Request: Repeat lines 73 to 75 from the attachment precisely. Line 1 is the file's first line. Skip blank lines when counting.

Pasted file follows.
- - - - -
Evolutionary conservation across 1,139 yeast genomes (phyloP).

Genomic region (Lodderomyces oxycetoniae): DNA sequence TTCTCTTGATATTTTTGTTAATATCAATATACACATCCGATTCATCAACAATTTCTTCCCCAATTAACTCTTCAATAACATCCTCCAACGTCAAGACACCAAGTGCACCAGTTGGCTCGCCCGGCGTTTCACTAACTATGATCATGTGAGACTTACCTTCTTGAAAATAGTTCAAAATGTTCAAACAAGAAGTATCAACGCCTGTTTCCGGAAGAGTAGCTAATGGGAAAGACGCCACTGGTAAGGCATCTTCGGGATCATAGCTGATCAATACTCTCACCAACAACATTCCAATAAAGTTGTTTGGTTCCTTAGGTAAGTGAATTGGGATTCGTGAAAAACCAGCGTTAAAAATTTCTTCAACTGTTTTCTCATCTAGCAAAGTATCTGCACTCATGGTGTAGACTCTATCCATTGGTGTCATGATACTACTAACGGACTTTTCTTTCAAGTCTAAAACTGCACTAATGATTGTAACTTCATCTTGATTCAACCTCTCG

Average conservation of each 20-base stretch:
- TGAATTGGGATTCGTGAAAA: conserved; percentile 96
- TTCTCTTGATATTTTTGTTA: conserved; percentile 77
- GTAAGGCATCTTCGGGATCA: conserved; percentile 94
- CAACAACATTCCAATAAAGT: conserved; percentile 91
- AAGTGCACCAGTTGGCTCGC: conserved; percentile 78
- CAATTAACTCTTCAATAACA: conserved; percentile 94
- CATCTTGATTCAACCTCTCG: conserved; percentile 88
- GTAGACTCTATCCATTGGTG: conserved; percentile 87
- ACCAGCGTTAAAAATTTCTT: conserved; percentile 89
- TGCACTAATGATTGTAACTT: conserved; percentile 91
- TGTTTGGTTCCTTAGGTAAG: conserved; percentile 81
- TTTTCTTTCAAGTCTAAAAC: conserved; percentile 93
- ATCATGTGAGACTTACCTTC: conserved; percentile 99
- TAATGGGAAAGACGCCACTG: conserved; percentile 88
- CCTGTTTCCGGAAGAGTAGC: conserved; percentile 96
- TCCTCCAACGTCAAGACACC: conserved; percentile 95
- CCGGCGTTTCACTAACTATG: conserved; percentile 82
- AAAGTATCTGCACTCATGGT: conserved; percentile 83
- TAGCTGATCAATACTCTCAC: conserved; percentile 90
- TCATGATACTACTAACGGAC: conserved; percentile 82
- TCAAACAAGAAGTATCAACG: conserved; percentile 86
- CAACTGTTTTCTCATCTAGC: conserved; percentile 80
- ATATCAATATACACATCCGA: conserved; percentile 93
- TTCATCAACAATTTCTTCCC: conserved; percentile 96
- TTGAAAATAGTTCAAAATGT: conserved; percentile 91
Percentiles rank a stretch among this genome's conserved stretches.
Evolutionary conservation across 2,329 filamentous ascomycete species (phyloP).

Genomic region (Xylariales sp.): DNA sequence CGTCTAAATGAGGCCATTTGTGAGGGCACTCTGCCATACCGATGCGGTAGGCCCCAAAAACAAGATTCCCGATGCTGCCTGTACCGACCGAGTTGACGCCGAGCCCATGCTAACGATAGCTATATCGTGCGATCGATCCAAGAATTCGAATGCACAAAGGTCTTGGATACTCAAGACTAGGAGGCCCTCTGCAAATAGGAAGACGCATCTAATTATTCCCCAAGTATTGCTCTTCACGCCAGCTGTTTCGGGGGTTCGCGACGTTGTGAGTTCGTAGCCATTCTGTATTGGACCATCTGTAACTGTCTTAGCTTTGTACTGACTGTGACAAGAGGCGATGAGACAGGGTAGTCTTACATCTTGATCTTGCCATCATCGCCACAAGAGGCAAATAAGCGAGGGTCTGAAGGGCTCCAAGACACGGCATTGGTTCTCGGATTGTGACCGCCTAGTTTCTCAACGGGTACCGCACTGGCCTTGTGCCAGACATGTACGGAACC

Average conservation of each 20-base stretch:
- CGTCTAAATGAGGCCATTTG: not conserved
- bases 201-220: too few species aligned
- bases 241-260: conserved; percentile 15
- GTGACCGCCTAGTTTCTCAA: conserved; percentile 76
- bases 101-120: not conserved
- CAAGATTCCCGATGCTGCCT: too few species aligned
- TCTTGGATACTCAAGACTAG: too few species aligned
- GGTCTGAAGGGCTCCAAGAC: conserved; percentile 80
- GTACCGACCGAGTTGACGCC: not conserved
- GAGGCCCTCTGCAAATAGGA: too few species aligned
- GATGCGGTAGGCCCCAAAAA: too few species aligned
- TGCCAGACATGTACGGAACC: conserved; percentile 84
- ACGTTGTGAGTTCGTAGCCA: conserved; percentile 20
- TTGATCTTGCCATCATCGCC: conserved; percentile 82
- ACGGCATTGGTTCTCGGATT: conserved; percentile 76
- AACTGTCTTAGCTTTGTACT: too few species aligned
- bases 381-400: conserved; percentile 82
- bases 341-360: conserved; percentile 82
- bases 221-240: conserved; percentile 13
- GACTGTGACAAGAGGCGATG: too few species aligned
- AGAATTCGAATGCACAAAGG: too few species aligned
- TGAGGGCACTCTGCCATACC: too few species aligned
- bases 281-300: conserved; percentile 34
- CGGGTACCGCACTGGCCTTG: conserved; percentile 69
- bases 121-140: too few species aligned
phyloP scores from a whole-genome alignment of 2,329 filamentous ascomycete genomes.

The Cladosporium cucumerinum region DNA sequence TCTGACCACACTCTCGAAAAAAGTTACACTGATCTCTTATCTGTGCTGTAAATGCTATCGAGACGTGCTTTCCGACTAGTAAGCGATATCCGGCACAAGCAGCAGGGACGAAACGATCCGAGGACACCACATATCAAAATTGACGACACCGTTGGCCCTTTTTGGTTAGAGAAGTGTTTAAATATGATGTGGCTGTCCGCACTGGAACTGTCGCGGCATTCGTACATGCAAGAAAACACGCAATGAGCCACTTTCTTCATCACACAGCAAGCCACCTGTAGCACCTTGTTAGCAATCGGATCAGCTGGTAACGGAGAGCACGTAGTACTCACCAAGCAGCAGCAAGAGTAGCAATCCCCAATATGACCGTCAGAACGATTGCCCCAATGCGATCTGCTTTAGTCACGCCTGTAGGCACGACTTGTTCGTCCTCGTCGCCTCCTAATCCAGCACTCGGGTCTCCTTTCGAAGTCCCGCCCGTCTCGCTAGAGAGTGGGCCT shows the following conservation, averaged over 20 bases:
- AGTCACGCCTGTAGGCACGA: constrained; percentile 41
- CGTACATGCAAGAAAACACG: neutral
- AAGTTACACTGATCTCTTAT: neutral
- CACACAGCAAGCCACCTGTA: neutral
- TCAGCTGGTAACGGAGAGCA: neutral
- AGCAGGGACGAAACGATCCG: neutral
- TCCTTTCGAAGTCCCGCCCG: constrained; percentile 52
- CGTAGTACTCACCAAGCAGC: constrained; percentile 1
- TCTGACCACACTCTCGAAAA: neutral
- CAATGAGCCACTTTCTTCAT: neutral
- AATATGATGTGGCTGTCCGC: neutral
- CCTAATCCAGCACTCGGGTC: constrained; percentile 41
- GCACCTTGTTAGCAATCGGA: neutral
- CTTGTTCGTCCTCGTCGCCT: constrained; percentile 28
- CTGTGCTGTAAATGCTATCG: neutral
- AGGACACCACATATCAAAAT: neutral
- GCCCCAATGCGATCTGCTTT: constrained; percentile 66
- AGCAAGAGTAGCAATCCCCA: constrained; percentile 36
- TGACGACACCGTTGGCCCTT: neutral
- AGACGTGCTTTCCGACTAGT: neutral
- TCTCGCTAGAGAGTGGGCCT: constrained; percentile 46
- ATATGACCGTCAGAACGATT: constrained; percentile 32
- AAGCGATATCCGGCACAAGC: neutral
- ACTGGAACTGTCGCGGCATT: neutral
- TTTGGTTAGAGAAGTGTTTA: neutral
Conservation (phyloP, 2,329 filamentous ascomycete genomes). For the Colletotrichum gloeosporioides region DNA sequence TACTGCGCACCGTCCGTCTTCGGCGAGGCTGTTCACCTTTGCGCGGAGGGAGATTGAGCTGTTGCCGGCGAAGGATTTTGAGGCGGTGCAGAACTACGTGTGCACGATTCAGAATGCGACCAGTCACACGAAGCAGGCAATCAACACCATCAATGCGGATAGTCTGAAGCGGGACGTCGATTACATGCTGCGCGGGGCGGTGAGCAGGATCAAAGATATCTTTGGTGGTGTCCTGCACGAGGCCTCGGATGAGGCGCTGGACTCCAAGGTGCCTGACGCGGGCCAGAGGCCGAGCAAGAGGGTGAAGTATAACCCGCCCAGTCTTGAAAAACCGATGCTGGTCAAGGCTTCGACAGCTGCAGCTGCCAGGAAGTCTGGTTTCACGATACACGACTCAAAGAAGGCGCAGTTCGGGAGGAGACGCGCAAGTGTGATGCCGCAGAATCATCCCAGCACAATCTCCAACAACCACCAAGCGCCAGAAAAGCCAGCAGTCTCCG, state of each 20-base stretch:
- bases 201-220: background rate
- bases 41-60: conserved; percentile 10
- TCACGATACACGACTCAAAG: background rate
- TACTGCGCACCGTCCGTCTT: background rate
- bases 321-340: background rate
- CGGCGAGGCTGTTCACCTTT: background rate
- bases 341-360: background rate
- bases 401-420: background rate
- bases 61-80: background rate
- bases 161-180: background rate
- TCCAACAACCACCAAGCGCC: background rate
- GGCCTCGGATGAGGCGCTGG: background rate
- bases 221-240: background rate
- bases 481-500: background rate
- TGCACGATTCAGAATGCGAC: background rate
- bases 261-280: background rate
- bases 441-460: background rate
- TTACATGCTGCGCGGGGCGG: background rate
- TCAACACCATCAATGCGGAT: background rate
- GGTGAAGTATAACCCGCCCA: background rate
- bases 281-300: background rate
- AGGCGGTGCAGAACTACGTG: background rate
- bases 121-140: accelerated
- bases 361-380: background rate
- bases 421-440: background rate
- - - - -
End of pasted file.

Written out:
- CTTGTTCGTCCTCGTCGCCT: constrained; percentile 28
- CTGTGCTGTAAATGCTATCG: neutral
- AGGACACCACATATCAAAAT: neutral